Dealing with Canada’s Light-Pollution Laws
If you’re a greenhouse grower in Leamington or Kingsville, Ontario, and you run supplemental lighting at night, you already know about this: As of April 1, you face steep fines for light pollution unless you: 1) Shut off your lights after dark; or 2) install blackout curtains and keep them closed from one hour before sunset to one hour after sunrise (with some minor exceptions explained below).
We learned about this when we were asked to moderate a webinar March 8 for the ACT (Advancing Cultivation Technology) Summit. Growers from all over tuned in to the 75-minute session that featured Ton Habraken from Svensson, Paul Jense from Priva, and Dutch tomato grower Lars van Baar lending their expertise on how to grow under light-abatement curtains, which cause heat and humidity to build up at night, negatively impacting the crop.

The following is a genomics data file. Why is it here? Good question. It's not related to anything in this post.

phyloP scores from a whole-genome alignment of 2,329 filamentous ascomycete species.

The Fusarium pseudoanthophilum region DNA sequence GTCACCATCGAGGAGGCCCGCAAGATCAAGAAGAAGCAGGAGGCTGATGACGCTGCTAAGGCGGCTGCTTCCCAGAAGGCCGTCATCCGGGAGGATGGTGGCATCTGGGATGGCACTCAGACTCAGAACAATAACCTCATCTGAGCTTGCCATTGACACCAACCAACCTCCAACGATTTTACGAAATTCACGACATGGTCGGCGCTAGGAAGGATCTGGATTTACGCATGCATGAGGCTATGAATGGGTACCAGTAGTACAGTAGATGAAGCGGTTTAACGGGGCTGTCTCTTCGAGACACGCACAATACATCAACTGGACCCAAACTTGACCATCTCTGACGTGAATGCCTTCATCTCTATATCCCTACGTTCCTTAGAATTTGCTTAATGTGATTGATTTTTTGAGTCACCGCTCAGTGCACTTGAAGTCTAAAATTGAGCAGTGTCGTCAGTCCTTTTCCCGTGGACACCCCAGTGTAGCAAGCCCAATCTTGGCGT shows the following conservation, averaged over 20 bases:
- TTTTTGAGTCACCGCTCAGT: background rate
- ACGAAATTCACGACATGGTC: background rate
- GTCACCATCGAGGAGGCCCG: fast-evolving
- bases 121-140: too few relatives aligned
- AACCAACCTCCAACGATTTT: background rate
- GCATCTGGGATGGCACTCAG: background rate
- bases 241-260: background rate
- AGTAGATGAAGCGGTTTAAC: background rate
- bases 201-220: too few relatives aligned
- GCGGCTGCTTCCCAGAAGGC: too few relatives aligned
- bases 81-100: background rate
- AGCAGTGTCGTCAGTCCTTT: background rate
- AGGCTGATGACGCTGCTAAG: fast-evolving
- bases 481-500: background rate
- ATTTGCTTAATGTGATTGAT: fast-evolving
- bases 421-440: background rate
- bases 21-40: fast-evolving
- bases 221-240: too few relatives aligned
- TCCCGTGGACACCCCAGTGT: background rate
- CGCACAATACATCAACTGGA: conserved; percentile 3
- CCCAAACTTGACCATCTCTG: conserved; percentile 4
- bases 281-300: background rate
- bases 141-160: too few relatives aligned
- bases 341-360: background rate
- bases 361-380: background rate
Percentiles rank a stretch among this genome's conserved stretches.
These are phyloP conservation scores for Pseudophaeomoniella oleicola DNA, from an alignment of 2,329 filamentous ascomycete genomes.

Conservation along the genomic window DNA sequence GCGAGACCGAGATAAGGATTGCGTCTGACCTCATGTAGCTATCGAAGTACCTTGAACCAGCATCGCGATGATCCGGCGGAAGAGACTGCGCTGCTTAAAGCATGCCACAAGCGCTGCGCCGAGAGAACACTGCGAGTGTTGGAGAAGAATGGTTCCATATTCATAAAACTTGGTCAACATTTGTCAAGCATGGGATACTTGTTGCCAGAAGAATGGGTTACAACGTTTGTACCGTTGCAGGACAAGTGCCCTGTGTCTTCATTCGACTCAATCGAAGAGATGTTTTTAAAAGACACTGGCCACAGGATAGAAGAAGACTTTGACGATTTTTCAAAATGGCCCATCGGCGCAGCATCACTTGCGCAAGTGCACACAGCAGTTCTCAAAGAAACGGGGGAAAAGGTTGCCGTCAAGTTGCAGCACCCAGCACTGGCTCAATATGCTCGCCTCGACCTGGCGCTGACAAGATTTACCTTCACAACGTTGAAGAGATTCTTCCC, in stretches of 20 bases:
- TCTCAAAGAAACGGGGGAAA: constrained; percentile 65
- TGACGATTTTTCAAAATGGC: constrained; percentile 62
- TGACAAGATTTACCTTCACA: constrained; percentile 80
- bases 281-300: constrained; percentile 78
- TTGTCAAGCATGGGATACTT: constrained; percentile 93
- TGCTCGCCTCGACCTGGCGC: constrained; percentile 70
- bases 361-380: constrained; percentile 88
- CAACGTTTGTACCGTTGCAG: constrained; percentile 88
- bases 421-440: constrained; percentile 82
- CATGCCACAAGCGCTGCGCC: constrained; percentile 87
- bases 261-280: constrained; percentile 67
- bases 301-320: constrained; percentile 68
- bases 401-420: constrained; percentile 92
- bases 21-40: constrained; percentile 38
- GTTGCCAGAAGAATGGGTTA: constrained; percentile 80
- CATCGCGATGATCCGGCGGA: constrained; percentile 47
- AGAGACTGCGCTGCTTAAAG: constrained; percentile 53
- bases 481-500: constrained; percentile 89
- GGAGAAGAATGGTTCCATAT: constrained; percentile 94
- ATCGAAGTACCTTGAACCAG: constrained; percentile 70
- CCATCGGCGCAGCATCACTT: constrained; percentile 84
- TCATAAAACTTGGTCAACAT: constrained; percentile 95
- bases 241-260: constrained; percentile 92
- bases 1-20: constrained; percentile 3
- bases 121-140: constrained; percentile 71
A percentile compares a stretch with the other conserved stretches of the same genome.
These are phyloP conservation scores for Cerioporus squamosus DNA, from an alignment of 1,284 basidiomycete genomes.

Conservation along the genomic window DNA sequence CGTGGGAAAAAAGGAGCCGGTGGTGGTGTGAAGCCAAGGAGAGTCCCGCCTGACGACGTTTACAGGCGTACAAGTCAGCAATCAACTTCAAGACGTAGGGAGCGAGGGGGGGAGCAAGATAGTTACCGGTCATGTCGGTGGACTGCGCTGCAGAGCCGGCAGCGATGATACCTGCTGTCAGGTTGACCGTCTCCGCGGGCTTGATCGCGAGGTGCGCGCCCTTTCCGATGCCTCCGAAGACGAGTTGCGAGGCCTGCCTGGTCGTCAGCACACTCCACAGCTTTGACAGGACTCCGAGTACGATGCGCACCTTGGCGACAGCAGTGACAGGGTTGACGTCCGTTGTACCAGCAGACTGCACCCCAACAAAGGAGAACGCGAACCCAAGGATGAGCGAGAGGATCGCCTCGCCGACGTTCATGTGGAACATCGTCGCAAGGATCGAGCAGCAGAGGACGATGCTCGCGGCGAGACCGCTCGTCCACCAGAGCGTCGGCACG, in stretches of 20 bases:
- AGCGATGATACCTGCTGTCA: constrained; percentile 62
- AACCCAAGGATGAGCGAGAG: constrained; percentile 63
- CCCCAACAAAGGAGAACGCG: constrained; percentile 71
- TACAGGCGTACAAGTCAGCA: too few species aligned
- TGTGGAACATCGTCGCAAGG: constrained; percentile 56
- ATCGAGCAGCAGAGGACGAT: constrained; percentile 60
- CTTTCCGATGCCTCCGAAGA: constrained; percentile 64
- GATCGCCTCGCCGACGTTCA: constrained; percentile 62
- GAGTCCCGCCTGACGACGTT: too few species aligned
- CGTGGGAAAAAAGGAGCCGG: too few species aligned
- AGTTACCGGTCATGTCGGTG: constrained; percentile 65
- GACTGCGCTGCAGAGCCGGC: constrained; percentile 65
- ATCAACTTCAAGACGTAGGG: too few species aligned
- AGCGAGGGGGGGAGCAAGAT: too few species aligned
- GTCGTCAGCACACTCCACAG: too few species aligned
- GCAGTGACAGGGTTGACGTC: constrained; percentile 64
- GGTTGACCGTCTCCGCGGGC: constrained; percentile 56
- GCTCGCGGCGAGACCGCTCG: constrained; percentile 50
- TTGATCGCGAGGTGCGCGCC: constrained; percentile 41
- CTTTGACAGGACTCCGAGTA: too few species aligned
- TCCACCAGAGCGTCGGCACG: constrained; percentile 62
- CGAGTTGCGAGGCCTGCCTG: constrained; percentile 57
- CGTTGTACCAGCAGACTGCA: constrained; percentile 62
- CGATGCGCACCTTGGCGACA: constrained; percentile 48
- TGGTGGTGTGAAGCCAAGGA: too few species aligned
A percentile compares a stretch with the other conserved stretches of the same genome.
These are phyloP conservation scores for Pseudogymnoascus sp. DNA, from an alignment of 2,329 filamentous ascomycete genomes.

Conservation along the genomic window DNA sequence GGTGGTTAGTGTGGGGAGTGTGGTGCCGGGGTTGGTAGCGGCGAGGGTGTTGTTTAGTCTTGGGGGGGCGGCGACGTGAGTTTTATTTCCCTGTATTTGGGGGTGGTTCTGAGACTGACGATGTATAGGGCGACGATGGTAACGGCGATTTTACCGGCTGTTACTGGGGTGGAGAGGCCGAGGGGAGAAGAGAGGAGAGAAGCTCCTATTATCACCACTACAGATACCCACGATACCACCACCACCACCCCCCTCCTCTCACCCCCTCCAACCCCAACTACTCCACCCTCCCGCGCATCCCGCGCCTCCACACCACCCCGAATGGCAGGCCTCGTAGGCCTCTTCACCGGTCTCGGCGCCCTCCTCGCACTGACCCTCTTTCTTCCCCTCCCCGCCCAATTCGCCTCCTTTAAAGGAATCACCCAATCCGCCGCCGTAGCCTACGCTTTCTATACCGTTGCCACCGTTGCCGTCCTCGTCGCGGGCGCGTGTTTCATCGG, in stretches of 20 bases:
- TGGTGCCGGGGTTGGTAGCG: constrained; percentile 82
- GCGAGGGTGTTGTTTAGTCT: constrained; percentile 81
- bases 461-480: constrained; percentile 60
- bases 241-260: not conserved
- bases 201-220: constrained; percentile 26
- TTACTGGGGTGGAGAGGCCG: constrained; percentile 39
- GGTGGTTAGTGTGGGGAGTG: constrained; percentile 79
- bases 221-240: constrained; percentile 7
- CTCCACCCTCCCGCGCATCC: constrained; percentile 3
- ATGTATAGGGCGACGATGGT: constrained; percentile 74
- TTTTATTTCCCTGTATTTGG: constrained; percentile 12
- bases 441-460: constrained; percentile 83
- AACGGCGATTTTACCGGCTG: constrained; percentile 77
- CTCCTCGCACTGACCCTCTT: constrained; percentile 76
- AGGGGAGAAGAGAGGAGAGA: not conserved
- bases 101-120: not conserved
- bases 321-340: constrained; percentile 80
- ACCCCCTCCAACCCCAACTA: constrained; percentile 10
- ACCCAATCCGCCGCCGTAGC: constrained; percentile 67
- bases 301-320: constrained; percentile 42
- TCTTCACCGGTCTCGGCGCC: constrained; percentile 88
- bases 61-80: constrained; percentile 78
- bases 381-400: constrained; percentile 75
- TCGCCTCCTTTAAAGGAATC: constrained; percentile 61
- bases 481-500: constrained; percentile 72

One solution is “gapping,” or opening the curtain a small amount (5% to 10%) to vent the heat and humidity. Most rules, such as those that have been in effect in the Netherlands for a decade, allow a few hours of gapping during the night. Leamington’s new bylaw allows for 10% gapping between 2:00 and 6:00 a.m., however, the Kingsville bylaw, unfortunately, doesn’t allow any gapping. The photo shows two Dutch greenhouses—one with the light-abatement curtains fully closed, and one with a curtain gapped open 10%. The fabric used is Svensson’s Obscura.
What does this mean to you, seeing how you probably aren’t a Kingsville or Leamington grower? Well, we’ve heard that British Columbia and Quebec may be looking at similar rules. And other areas of North America and beyond with dense greenhouse production could face the same fate. Even standalone, rural operations can be impacted. Just ask Henry Huntington of lēf farms in Louden, New Hampshire, who dealt with the issue in 2018. GT